That's Where the Money Was: Foreign Bias and English Investment Abroad, 1866-1907
AbstractWhy did Victorian Britain invest so much capital abroad? We collected over 500,000 monthly returns of British and foreign securities trading in London and the United States between 1866 and 1907. These heretofore-unknown data allow us to better quantify the historical benefits of international diversification and revisit the question of whether British Victorian investor bias starved new domestic industries of capital. We find no evidence of bias. A British investor who increased his investment in new British industry at the expense of foreign diversification would have been worse off. The addition of foreign assets significantly expanded the mean-variance frontier and resulted in utility gains equivalent to a meaningful increase in lifetime consumption.
Download InfoIf you experience problems downloading a file, check if you have the proper application to view it first. In case of further problems read the IDEAS help page. Note that these files are not on the IDEAS site. Please be patient as the files may be large.
Bibliographic InfoPaper provided by Yale University, Department of Economics in its series Working Papers with number 64.
Date of creation: Jun 2009
Date of revision:
Find related papers by JEL classification:
- E44 - Macroeconomics and Monetary Economics - - Money and Interest Rates - - - Financial Markets and the Macroeconomy
- F22 - International Economics - - International Factor Movements and International Business - - - International Migration
- G11 - Financial Economics - - General Financial Markets - - - Portfolio Choice; Investment Decisions
- G15 - Financial Economics - - General Financial Markets - - - International Financial Markets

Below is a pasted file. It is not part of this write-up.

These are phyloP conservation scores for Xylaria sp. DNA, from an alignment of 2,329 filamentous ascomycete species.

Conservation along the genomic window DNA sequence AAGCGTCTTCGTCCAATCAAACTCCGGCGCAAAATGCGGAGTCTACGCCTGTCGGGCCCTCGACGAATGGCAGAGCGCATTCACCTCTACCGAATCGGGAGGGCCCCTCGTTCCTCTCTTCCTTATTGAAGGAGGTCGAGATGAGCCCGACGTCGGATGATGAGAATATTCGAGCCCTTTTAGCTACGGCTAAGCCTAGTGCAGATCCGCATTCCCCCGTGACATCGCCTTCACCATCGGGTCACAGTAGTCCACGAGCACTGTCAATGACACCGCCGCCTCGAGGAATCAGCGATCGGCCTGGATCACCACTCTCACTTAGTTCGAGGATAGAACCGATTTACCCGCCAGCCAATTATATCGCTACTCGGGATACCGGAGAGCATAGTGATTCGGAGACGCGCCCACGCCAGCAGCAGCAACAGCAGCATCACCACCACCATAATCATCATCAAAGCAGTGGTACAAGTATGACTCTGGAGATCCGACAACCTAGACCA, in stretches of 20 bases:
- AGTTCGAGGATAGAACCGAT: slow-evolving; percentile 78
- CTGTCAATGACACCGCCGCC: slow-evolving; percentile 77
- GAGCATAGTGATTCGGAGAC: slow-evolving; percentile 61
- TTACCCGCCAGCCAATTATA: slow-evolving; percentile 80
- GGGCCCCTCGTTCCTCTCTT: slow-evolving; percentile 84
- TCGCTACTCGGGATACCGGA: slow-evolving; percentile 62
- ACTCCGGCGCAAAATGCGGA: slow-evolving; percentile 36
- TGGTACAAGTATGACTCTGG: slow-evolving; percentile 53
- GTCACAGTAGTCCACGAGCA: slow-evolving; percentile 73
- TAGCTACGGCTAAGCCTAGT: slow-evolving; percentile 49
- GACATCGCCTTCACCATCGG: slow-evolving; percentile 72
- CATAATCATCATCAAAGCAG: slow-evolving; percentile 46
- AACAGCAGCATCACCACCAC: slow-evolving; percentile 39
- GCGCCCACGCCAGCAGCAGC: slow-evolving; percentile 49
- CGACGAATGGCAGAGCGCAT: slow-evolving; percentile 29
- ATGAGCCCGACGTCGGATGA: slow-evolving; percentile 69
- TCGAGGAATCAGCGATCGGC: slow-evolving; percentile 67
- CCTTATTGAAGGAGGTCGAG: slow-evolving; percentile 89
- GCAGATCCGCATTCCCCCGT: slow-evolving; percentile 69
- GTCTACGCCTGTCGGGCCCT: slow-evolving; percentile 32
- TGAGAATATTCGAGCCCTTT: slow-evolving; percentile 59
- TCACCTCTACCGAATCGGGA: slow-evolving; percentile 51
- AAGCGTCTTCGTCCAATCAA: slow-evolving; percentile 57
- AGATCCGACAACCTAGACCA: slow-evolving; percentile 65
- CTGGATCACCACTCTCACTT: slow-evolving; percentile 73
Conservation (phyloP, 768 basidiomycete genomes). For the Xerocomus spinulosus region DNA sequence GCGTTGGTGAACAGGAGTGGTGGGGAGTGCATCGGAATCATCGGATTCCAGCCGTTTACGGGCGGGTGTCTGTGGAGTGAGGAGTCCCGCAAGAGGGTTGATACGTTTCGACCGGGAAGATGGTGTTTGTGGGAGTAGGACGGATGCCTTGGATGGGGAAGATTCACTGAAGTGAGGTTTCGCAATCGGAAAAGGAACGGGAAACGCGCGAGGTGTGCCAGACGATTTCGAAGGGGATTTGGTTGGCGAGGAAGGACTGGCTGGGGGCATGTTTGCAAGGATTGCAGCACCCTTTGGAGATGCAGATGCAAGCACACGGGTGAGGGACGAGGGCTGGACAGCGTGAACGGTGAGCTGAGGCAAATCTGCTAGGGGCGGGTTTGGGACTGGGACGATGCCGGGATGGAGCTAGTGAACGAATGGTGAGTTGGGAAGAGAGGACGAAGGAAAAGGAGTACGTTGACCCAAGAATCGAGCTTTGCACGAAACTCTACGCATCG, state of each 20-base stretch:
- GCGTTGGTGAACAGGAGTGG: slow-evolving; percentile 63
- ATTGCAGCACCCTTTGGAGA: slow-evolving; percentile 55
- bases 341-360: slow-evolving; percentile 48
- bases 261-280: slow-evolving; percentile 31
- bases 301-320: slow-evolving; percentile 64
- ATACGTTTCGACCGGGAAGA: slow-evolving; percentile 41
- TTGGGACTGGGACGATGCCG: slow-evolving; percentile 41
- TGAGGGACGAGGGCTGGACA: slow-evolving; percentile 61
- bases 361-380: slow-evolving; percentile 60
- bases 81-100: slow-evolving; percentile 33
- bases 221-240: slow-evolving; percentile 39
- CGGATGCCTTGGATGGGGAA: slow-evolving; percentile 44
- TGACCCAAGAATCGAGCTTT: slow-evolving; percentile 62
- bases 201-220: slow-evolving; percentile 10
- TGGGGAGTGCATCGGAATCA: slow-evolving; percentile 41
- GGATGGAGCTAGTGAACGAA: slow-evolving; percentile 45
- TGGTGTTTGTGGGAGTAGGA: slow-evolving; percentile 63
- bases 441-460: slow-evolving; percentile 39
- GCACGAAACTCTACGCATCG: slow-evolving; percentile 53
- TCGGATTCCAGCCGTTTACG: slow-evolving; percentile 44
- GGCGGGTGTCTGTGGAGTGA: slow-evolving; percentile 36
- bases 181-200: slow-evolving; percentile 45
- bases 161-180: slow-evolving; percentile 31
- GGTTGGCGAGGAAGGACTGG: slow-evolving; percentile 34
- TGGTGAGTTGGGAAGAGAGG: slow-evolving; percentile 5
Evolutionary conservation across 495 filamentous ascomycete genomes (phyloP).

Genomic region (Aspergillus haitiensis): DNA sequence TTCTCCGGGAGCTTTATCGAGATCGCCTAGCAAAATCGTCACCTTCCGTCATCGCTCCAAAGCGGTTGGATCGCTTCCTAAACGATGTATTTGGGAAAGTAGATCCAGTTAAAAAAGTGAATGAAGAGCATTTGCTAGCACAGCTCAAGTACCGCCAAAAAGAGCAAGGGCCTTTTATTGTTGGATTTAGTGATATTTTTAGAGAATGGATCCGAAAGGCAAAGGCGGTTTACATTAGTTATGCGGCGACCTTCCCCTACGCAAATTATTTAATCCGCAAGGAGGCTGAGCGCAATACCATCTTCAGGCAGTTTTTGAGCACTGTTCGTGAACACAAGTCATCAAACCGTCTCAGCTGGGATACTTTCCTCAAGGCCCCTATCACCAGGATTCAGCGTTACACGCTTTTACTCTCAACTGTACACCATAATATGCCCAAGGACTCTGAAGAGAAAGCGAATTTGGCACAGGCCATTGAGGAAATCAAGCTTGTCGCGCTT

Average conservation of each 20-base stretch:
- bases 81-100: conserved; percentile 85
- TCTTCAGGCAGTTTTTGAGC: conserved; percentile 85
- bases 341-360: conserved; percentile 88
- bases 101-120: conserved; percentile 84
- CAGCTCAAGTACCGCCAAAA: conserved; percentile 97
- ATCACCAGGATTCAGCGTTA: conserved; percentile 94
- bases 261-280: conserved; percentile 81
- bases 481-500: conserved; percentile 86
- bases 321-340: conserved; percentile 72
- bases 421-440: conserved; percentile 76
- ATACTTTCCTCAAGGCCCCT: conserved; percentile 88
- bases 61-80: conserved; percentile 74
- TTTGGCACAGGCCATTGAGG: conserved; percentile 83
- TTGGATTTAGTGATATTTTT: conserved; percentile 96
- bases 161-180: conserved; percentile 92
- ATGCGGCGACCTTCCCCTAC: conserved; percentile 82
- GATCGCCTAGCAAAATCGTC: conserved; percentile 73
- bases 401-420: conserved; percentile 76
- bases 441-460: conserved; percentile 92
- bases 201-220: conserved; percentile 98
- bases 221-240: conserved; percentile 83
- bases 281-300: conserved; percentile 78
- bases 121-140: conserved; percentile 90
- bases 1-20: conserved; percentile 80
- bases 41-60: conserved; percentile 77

- N21 - Economic History - - Financial Markets and Institutions - - - U.S.; Canada: Pre-1913
- N23 - Economic History - - Financial Markets and Institutions - - - Europe: Pre-1913
- O16 - Economic Development, Technological Change, and Growth - - Economic Development - - - Financial Markets; Saving and Capital Investment; Corporate Finance and Governance
This paper has been announced in the following NEP Reports:
- NEP-ALL-2009-12-11 (All new papers)
- NEP-HIS-2009-12-11 (Business, Economic & Financial History)
- NEP-MAC-2009-12-11 (Macroeconomics)
You can help add them by filling out this form.
reading list or among the top items on IDEAS.Access and download statisticsgeneral information about how to correct material in RePEc.
For technical questions regarding this item, or to correct its authors, title, abstract, bibliographic or download information, contact: ().
If you have authored this item and are not yet registered with RePEc, we encourage you to do it here. This allows to link your profile to this item. It also allows you to accept potential citations to this item that we are uncertain about.
If references are entirely missing, you can add them using this form.
If the full references list an item that is present in RePEc, but the system did not link to it, you can help with this form.
If you know of missing items citing this one, you can help us creating those links by adding the relevant references in the same way as above, for each refering item. If you are a registered author of this item, you may also want to check the "citations" tab in your profile, as there may be some citations waiting for confirmation.
Please note that corrections may take a couple of weeks to filter through the various RePEc services.